MariaDB unifies its platform

With its new release, MariaDB is bringing its separate analytic and transaction offerings into a single platform. It’s a good first move that could benefit in the future with more intelligent automation.

MariaDB is announcing general availability of a new offering, MariaDB Platform X3, which combines its former AX analytics and TX transaction platforms into a single SKU. The new offering still keeps transaction and analytics on separate nodes but unifies them under the same database engine and management umbrella.

The key to bringing the AX and TX platforms together are two new capabilities: a query router that directs queries to the right target, and a change data capture (CDC) facility that replicates data from transactional nodes with row storage to analytical nodes with columnar storage.

Until now, both were offered as separate SKUs that were updated on different schedules, with the row-based offering the original platform. Over time, MariaDB branched out from its initial InnoDB engine (part of its MySQL heritage) with MyRocks, a storage engine for web-scale applications based on technology first developed at Facebook. Both of these were conventional row-based stores. The original platform eventually morphed into MariaDB TX, which bundled additional beyond the original database such as the database firewall, automatic failover and dynamic data masking.

MariaDB later bootstrapped development of a columnar storage engine for analytics, which became MariaDB AX. It was sold separately from the TX offering.

For customers, the advantage is that there's now only one product to buy. You can apportion nodes in the cluster to transactions and analytics as you wish; in fact, if you wanted to go pure row store or pure columnar, you could do that as well. As MariaDB prices per node, not by the storage engine, customers do not have to pay for two data stores if they only want one. Hold that thought for a moment.

MariaDB's bringing together of row and column stores into the same product is hardly unique. Oracle, IBM, and Microsoft also offer hybrid row/column stores where the customer delineates which data sits in row tables and which are put in columns. In most cases, the row stores are either on disk or SSD, while column stores are in-memory. The move toward hybrid transaction and analytic processing is also a common theme for how data platforms as varied as Splice Machine, and behind the Spark connectors for operational platforms like DynamoDB, Azure SQL Database, MongoDB, and others.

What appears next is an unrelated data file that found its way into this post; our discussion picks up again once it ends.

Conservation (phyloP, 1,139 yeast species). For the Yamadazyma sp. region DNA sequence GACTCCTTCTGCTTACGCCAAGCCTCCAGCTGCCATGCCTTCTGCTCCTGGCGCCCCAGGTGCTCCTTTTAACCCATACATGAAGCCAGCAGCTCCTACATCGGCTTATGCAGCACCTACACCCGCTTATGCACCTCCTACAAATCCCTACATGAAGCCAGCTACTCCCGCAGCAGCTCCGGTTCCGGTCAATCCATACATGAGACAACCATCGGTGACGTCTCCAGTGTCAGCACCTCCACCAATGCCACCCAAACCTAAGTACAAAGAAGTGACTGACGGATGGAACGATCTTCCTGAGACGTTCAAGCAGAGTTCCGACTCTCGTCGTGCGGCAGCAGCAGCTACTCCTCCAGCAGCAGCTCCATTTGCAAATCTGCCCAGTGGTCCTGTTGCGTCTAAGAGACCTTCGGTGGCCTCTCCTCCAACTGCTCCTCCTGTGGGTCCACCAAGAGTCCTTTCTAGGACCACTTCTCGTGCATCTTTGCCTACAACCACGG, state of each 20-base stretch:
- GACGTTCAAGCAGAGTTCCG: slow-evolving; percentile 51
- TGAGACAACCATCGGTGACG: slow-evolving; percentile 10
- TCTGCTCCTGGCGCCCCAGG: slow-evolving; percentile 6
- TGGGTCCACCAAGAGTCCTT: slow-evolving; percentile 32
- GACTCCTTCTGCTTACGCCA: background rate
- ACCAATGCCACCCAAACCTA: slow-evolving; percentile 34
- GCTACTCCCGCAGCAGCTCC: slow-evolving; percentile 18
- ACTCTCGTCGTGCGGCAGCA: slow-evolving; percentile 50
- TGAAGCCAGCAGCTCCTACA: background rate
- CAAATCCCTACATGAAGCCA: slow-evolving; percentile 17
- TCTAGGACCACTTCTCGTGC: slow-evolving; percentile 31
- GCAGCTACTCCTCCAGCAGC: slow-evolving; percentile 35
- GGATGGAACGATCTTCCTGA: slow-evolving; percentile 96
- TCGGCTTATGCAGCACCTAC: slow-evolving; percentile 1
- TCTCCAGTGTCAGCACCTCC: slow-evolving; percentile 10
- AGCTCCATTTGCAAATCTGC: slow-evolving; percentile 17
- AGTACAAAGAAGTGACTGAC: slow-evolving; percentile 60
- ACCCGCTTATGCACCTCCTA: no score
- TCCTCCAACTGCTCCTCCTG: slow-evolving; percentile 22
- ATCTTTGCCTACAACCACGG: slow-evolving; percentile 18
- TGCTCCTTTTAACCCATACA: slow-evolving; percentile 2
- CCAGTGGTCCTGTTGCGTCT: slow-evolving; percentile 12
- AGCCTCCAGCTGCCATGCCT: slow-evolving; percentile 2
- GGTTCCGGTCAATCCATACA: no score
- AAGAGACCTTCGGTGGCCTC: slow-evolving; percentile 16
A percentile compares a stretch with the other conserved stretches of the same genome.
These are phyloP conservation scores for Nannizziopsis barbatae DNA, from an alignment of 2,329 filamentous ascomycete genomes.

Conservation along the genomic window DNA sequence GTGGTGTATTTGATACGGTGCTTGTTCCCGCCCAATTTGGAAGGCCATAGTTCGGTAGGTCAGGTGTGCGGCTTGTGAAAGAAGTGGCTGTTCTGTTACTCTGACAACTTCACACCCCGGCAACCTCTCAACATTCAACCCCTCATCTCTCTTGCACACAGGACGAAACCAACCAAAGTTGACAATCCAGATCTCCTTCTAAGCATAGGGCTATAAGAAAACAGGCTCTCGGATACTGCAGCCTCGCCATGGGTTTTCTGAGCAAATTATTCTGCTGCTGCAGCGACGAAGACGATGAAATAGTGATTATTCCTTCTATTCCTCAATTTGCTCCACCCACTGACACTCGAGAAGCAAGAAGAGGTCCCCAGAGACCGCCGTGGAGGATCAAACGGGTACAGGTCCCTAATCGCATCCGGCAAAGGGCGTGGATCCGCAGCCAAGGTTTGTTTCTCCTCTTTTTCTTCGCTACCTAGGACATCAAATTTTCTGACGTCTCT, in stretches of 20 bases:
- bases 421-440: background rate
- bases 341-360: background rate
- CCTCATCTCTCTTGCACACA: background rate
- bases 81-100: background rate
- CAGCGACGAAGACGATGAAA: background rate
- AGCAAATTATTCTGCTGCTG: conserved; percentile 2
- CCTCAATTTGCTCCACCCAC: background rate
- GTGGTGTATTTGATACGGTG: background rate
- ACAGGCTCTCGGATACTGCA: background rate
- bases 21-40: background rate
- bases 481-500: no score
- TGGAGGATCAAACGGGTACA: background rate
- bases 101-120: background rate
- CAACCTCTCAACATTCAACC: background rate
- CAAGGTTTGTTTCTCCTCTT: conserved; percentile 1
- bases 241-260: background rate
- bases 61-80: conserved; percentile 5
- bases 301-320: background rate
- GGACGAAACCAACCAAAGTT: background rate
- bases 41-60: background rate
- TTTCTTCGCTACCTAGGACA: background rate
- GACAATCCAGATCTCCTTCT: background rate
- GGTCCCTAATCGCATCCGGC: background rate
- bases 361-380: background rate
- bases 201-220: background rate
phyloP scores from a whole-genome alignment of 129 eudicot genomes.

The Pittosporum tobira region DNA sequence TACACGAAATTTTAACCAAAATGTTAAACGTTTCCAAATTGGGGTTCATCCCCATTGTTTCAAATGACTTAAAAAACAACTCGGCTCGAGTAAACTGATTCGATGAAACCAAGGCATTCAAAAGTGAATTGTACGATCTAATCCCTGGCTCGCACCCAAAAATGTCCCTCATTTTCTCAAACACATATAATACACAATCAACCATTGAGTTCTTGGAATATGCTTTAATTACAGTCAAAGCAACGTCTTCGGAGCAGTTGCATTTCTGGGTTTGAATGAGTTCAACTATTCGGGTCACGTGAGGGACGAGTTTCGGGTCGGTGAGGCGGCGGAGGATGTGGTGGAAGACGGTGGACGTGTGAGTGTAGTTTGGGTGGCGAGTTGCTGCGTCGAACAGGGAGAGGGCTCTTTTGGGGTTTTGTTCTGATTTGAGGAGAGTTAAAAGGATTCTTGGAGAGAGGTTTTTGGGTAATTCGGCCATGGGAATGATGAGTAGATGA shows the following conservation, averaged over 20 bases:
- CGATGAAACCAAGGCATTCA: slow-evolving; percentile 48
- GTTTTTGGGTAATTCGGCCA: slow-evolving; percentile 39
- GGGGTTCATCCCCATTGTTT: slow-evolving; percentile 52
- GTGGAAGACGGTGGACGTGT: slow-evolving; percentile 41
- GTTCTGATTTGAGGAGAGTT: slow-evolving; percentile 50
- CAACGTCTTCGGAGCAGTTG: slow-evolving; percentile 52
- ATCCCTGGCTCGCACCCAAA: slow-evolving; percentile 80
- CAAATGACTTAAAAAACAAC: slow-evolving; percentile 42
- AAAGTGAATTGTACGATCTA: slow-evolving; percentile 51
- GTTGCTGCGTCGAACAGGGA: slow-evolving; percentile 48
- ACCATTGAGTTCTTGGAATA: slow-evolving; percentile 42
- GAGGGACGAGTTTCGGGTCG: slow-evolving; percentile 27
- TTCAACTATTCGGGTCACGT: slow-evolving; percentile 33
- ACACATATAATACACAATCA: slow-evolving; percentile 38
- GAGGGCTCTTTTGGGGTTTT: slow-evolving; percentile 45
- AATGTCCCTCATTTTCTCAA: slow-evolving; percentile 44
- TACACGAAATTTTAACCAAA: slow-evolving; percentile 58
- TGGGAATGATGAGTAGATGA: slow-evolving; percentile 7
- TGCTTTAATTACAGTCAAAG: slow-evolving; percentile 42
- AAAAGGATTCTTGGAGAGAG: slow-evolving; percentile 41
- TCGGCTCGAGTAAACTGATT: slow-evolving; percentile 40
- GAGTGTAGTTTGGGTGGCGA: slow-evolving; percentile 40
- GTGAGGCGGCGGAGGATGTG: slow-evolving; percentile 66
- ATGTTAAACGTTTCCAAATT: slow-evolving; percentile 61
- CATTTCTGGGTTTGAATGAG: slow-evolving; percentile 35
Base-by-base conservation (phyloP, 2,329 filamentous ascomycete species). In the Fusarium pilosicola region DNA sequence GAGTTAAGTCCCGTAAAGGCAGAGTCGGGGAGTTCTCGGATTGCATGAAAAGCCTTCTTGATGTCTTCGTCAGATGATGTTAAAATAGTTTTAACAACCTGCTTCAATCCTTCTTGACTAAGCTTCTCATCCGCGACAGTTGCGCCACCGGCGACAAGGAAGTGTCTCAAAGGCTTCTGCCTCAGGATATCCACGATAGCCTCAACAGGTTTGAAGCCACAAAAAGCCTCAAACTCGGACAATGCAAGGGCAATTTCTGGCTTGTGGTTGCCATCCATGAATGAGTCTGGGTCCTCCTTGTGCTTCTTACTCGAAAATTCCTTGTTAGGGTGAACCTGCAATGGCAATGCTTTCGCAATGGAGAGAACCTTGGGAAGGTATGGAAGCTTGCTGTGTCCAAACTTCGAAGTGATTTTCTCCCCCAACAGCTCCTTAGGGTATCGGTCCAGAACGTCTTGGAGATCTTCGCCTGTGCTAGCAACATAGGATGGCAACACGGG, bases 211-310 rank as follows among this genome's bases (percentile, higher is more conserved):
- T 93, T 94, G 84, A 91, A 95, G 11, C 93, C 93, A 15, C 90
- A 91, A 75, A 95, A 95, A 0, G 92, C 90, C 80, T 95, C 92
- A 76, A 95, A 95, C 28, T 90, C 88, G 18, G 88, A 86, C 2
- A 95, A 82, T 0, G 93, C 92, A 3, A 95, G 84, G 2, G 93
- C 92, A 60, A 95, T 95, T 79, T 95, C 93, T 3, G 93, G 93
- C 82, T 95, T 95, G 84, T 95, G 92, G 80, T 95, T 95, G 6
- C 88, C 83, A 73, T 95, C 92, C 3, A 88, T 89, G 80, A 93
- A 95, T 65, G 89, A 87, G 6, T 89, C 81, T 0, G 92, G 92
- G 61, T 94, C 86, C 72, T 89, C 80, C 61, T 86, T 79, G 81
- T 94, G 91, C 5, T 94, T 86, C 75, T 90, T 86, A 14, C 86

The Query Router acts as the brains, either by directing queries based on schema, table, regular expressions (i.e. syntax) or provides "hints" based on preset rules. We believe that in the future, it would make sense to automate this further as another example of how machine learning could optimize databases. Data is ingested, either into the transaction store, and then, via the CDC utility, trickle updated to the column store, or directly loaded to the column store for sources such as clickstreams that would normally not populate a transaction database.

This is a good beginning for MariaDB in consolidating its transaction and analytic databases. As we noted above, customers can configure their deployments flexibly, and therefore are not locked into buying two separate data stores if they don't wish.

And in fact, for transaction applications that embed some analytics, it may not make sense to have a separate column anyway. Down the road, we'd like MariaDB to make that a more attractive option by adding capabilities to its row store, such as automated tiering of data between media such as memory, NVRAM, or SSD (which is fast becoming the default storage for transaction systems). For operational applications embedding analytics, there's precedent for bypassing columnar storage; for instance, SQL Server 2019 lets you perform big data analytics by embedding the database engine on a Hadoop compute node along with Spark.

In conjunction with the MariaDB Platform X3 rollout, the company is also inching its way into its first managed cloud service. This is an area where AWS and Azure already offer managed services that are provisioned on a self-service basis and managed in lights-out manner.

MariaDB will differentiate its offering as a high touch white glove service that is, in essence, outsourcing your DBAs and architects for running MariaDB in the cloud. In so doing, it will not compete with Amazon RDS or Azure Database for MariaDB on price. It's a sensible first step for MariaDB for a couple reasons. First, it is not going to easily underprice AWS or Azure, which already have economies of scale. Secondly, as a smaller player, it will take time to scale the engineering to automate its DBaaS. However, stealing a page from Oracle, when it does automate the DBaaS, it would make sense to introduce machine learning to make the database self-running.


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